Conventical Farming: A substance strangury that uses pesticides, herbicides, genetically modified organicism’s, monocropping, antibiotics, growth hormones, heavy irrigation and heavy tillage as a means of food production.
Pesticide: A chemical designed to kill or control plant and animal life. These include herbicides (to kill plants), insecticides (to kill insects), fungicides (prevent mold/mildew) and disinfectants (control bacteria).
Sugar is incredibly addictive, in fact, it has been found to be more addictive than cocaine. A study using 43 cocaine-addicted rats were given the choice of cocaine or sugar-laced water over a 15-day period, by the end 40 of the 43 rats chose the sugar water over the cocaine. Not only is sugar addictive, it is harmful to our health. Sugar is a leading cause of obesity and shown to contribute largely to chronic metabolic diseases such as diseases, cardiovascular disease, high triglycerides and hypertension (Goldman, Carlson, Bailin, Fong & Phartiyal, 2014). Yet somehow, added sugar is in 74% of packaged foods (University of California San Fransico [UCSF], n.d.) Not only is it hard to avoid, it is hard to tell what has added sugar in the first place, as there are 61 different names added sugars can be listed under (UCSF, n.d.)
Children are at particularly high risk of developing obesity. Since 1970 childhood obesity has increased from 7-18% in 6-11-year-olds and 5%-21% in ages 12-19 (Centers for Disease Control, 2015.) One long-term study looking at the soda consumption in 11-12-year-olds found that with each additional serving of soda there was a 60% increase in the odds of becoming overweight.
With childhood obesity on the rise, the Obama administration tried to improve the nutritional standards of school lunches. Due to large pushback from large food companies like Swan, Congress introduced a bill that let the tomato paste found on pizza to be counted as a vegetable. We saw from our reading that as a country, we tend to undermine vegetables by serving them with or in unhealthy foods. I don’t think that things like pizza toppings, tomato paste, fires or potato chips count as a vegetable serving. We need better guidelines and policies on what truly constitutes meeting the nutritional standards.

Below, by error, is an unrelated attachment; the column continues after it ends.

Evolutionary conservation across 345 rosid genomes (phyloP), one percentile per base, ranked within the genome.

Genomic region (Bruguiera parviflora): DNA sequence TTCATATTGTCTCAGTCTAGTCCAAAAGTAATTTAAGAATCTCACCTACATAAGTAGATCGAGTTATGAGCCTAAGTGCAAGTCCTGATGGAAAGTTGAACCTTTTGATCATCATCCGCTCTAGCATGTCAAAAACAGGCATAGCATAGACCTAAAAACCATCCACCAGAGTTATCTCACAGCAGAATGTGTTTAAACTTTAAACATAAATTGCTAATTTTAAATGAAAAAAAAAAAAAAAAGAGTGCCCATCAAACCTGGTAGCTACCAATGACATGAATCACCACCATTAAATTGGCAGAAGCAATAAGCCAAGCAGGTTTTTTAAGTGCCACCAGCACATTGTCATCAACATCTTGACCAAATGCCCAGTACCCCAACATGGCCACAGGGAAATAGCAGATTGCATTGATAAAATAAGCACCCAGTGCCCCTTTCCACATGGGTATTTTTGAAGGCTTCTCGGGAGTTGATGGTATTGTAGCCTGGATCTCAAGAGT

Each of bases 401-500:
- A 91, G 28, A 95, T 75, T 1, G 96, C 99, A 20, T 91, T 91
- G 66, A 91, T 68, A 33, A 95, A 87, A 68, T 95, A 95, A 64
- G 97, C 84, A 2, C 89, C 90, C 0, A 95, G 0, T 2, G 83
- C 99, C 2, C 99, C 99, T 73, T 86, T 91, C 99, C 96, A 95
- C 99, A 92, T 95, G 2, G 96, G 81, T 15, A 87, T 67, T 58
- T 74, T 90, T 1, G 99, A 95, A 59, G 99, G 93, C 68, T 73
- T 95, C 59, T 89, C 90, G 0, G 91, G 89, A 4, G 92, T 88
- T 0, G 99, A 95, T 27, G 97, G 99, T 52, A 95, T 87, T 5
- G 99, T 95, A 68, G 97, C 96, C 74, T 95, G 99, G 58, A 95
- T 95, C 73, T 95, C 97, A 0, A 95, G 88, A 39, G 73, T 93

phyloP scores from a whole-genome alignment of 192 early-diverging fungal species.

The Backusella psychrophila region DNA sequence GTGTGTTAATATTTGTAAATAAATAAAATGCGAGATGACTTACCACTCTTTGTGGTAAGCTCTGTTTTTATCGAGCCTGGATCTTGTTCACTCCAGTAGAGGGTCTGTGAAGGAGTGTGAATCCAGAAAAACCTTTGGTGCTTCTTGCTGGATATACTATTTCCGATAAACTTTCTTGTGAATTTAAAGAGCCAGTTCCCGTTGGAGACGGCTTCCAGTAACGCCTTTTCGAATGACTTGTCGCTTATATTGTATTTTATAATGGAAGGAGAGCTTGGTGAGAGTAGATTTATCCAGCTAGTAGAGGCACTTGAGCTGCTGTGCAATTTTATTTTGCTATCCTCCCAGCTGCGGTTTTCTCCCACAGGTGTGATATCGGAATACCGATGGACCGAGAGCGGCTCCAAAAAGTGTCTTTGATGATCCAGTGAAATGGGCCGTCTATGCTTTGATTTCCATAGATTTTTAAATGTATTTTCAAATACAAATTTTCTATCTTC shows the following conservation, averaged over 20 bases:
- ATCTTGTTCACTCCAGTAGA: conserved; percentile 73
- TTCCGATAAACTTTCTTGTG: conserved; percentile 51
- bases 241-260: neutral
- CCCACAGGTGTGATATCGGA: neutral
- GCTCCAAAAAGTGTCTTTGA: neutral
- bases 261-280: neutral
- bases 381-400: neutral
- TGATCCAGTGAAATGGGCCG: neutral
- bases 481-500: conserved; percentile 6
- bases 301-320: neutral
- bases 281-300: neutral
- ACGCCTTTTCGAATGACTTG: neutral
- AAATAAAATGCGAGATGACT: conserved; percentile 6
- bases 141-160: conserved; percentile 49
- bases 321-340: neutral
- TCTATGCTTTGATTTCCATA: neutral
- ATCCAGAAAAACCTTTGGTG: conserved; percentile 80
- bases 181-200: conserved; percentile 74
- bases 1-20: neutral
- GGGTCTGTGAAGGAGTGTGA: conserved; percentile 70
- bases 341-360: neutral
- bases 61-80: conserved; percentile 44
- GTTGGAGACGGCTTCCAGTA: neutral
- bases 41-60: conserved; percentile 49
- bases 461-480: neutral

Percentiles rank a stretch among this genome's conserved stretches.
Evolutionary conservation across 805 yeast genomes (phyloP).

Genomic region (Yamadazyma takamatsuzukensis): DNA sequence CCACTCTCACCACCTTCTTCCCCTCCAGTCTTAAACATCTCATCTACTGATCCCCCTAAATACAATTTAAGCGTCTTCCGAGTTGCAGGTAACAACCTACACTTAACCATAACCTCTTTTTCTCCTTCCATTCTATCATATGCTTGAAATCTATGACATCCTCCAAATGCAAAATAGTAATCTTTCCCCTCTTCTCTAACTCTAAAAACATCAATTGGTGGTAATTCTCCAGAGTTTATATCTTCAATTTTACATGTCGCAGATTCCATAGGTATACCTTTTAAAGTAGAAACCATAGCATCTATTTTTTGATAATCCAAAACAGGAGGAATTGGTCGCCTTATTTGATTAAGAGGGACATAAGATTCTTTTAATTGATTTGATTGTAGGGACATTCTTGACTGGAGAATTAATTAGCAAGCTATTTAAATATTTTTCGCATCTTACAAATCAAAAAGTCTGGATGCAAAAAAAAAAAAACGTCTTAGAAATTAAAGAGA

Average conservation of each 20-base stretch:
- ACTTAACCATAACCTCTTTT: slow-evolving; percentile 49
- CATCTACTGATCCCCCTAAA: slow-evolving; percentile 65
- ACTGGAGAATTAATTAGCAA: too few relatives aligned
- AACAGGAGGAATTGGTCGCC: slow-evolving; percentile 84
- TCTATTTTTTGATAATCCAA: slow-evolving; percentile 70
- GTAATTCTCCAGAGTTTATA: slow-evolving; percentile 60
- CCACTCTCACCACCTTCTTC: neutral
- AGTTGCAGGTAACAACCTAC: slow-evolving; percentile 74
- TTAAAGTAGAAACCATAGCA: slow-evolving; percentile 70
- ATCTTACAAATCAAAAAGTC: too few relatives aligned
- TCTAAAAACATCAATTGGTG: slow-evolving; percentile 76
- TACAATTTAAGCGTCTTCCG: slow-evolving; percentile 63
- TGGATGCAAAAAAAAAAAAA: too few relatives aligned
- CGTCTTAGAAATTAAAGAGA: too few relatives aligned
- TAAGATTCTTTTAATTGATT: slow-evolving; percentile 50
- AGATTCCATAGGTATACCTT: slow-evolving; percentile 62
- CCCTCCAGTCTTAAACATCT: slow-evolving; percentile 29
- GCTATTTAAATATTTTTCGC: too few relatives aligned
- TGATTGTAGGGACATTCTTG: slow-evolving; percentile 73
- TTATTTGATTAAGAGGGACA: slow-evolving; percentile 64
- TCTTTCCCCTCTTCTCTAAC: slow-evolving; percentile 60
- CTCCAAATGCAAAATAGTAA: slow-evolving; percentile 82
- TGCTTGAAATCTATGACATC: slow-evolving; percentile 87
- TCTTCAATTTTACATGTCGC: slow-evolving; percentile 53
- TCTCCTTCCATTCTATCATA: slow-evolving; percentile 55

I think people would be surprised and disgusted by some of this information. It makes me angry how dishonest our food industry. We have so little regulation in place to protect consumers and there are many products sold in the US which are banned in other countries due to health concerns. The consumer needs to push for more better more guidelines, transparent labeling and harsher regulations on the food industry in order to protect our nation from health risks.
Centers for Disease Control. (2015). Childhood Obesity Facts. Retrieved from https://www.cdc.gov/obesity/data/childhood.html
Goldman, G., Carlson, C., Bailin, D., Fong, L., Phartiyal, P. (2014). Added Sugar, Subtracted Science: How Industry Obscures Science and Undermines Public Health Policy on Sugar. Retrieved from https://consuminghealthmatters.files.wordpress.com/2016/05/added-sugar-subtracted-sciencecsducsreport.pdf
University of California San Fransico. (n.d.) Hidden in Plain Sight. Retrieved from http://sugarscience.ucsf.edu/hidden-in-plain-sight/#.WP_-HI5Jmjh